In most AFM systems, the deflection of the cantilever is measured as a difference between voltages obtained from position-sensitive detector system. To convert the deflection into distance or force units (newtons), the recorded signal (volts) is multiplied by two factors: a photo detector sensitivity (PSD) and cantilever spring constant (fc_{cant}). The former converts volts into nanometers, while the latter enables to determine the force value in nanonewtons according to

In reality, to determine the force, the inverse of the PSD (invPSD) is widely applied, since it directly converts nanometers to volts. The proper calibration of the AFM system is crucial for collection of reliable quantitative data. Therefore, both PSD and spring constant should be determined prior to use of the AFM.

Photodetector sensitivity (PSD)

The deflection of the cantilever is recorded using the optical system composed of a laser and a position-sensitive detector. Thus, the deflection is registered as a difference between quadrant voltages and it is expressed in volts. Typically, to calibrate the cantilever deflection, the force curve is recorded at a stiff, non-deformable surface. For such surfaces, after reaching the contact, the deflection directly reflects the position of the sample (represented by a linear sloped curve, Fig. 3.11).

Usually, due to surface repulsion and/or contamination, the fraction (around 10-20%) of the linear part of the approach just after contact is excluded from the linear regression. In many biological applications, where the force spectroscopy mode is involved, the commonly applied cantilevers have the spring constant within the range of 0.01-0.1 N/m and the typical loading force value does not exceed 30 nN [10]. Assuming that the typical silicon nitride cantilever with a paraboloidal shape (tip radius of 20 nm) indents the flat surface with the load force of 30 nN, the resulting indentation depth is merely of 0.2 nm for glass (this estimation is performed assuming the Hertz mechanics of contact) [10-12]. Therefore, in this range, glass surface can be used as a stiff, non-deformable sample.

Figure 3.11 The approach part of the force curve, recorded on a glass coverslip (a stiff, non-deformable surface). The photodetector sensitivity (PSD, a conversion factor from volts to nanometers), was determined as a slope of the fitted line (reliable fit range marked by arrows).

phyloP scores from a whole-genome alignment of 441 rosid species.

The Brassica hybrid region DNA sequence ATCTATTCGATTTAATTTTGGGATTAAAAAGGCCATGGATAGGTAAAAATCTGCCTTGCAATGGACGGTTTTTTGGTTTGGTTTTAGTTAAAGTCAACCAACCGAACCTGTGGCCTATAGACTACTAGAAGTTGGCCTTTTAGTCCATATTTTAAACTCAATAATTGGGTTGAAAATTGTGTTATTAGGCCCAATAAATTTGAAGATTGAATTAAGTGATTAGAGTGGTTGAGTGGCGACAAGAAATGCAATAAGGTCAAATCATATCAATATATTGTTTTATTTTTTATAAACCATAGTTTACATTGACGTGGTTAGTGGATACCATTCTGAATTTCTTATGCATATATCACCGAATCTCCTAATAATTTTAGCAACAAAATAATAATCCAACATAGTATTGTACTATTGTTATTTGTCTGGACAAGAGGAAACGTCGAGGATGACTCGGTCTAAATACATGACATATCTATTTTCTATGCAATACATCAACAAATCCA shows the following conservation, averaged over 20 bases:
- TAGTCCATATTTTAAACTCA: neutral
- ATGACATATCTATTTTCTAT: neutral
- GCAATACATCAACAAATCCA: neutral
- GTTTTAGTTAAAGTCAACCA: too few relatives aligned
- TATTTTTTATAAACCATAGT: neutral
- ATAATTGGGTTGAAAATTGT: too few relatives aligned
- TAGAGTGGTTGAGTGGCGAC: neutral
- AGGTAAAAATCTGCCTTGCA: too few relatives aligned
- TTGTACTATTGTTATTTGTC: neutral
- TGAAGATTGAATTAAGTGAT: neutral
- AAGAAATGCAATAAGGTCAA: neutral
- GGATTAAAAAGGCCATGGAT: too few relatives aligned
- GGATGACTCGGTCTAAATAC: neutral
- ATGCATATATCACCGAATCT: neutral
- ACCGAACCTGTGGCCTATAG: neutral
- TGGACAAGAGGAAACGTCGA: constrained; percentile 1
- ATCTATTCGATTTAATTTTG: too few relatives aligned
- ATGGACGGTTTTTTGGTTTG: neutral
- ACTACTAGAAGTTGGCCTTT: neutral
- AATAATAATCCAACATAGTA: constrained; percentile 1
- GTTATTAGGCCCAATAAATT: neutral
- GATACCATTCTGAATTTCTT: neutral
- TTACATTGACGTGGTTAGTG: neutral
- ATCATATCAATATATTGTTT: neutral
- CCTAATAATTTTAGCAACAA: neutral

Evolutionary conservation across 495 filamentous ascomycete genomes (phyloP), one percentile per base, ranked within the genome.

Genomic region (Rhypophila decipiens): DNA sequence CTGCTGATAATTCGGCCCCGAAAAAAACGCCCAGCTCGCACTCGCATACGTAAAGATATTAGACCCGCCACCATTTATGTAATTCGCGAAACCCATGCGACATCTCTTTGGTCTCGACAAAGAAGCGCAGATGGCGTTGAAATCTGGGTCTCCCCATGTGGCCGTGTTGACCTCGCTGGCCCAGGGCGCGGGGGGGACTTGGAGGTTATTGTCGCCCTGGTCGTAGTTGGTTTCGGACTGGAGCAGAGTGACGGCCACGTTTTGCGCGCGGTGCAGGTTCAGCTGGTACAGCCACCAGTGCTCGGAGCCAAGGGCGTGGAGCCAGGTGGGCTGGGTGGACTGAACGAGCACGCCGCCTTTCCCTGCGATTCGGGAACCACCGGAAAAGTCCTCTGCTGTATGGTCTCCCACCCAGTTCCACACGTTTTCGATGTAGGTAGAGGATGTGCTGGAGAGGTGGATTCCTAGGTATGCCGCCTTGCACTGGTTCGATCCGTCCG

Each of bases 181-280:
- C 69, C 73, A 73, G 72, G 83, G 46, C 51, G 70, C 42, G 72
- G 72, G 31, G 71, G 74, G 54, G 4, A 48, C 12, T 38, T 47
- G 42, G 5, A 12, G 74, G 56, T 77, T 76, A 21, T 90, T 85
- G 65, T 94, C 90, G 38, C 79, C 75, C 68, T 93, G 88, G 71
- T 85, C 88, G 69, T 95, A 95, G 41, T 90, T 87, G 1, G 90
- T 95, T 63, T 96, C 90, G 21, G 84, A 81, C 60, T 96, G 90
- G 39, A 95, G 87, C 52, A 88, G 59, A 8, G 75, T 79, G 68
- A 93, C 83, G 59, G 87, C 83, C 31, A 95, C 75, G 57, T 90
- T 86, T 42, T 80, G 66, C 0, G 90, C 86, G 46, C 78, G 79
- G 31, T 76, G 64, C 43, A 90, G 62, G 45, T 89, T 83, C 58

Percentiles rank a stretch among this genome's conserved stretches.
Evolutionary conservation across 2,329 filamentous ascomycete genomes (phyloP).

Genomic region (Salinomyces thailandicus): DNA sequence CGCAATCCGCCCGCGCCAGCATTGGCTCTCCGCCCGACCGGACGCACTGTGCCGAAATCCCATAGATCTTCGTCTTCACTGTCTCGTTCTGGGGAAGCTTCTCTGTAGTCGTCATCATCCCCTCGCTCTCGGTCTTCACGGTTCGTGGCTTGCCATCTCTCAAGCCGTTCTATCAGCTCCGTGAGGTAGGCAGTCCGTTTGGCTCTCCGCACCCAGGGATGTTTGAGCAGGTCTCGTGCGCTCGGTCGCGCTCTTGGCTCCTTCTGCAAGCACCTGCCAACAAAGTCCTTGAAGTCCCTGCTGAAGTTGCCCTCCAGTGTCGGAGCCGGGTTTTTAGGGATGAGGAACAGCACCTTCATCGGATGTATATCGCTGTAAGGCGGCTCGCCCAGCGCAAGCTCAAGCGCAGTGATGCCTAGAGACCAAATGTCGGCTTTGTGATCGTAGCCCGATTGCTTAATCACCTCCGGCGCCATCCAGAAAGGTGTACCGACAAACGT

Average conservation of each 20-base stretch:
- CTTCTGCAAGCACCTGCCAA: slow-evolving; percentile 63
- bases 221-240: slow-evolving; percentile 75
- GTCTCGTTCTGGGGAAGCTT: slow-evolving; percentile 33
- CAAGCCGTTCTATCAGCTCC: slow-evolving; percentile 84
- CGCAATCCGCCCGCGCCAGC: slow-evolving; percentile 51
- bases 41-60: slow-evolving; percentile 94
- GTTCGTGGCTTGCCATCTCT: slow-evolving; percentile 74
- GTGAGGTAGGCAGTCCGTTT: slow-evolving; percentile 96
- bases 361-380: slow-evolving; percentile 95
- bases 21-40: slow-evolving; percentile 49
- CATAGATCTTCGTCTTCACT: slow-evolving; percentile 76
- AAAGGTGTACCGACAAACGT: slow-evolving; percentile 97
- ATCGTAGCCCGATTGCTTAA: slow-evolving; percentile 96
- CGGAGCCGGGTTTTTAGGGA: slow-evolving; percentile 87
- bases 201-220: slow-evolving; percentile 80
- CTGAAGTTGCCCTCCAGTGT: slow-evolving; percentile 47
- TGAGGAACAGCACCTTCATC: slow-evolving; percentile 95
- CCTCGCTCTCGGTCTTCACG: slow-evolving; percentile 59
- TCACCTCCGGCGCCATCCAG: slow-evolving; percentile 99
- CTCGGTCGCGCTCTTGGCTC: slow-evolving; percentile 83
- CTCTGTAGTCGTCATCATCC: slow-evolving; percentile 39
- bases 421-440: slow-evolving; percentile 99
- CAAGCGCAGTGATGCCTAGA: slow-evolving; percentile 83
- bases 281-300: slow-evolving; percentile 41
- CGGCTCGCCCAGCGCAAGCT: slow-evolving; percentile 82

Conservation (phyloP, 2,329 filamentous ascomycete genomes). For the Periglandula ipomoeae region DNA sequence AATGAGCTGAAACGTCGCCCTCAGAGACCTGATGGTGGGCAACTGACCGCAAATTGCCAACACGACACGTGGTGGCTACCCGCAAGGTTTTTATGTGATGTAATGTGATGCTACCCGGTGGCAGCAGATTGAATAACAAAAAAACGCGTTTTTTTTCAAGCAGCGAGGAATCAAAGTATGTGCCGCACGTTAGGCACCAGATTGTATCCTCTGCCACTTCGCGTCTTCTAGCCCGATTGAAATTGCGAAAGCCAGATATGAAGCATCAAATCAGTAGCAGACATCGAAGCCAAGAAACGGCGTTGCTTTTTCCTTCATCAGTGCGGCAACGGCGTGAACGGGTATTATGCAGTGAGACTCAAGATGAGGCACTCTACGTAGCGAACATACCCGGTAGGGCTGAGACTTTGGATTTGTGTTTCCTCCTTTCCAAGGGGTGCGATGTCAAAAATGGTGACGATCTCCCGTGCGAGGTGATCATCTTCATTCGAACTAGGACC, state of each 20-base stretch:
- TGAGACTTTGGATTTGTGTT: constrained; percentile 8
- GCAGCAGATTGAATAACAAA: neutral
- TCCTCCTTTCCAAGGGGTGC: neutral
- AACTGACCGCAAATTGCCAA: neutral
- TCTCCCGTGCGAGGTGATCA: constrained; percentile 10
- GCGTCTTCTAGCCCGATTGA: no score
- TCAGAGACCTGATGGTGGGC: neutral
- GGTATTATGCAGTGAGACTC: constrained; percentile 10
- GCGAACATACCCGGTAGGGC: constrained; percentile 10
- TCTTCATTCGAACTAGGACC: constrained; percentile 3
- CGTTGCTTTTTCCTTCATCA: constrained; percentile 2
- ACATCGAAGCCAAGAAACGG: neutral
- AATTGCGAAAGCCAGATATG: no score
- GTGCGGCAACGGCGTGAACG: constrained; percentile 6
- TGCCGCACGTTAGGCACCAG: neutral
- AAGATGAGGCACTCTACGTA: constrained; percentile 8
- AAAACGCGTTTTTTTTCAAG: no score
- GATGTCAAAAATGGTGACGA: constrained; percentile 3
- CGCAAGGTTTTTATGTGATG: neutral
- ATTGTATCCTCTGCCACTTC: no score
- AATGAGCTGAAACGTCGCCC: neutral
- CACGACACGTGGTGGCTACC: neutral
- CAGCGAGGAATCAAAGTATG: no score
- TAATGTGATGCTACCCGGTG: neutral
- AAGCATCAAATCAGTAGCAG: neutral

The invPSD coefficient is determined as an inverse value of the slope obtained from the linear fit to the region where, after the contact with the surface, the deflection directly reflects the position of the sample. The obtained value reflects the properties of the optical system used for the cantilever deflection. However, one should keep in mind that it changes not only from one AFM system to the other but also from one measurement to another. Fortunately, for a particular AFM system, careful cantilever treatment (especially, during liquid exchange), and proper settings of the optical system assures that its value does not change much (Fig. 3.12).

The invPSD values, determined from a Gaussian fit to obtained distributions for the specific cantilever type (MLCT and OTR-4, with nominal spring constants of 0.01 and of 0.02 N/m, respectively), corresponds to 38.5 ± 2.7 and to 77.3 ± 5.7 nm/V The half width of the distribution at half-maximum height (HWHM), used as an error estimate, is below 10% of the central value for 0.01 N/m and 0.02 N/m cantilevers. Much lower and much larger values of the invPSD conversion factor may indicate broken cantilever. Therefore, in such case, the cantilever must be exchanged.

Figure 3.12 The distribution of the invPSD values, determined for two cantilever types, MLCT and OTR-4, used in two AFM microscopes (home build one and the Xe120 from Park Systems, respectively). N_{T} is the total number of cantilevers analyzed. Unpublished data of the author (OTR-4 compared with that from [9] with permission).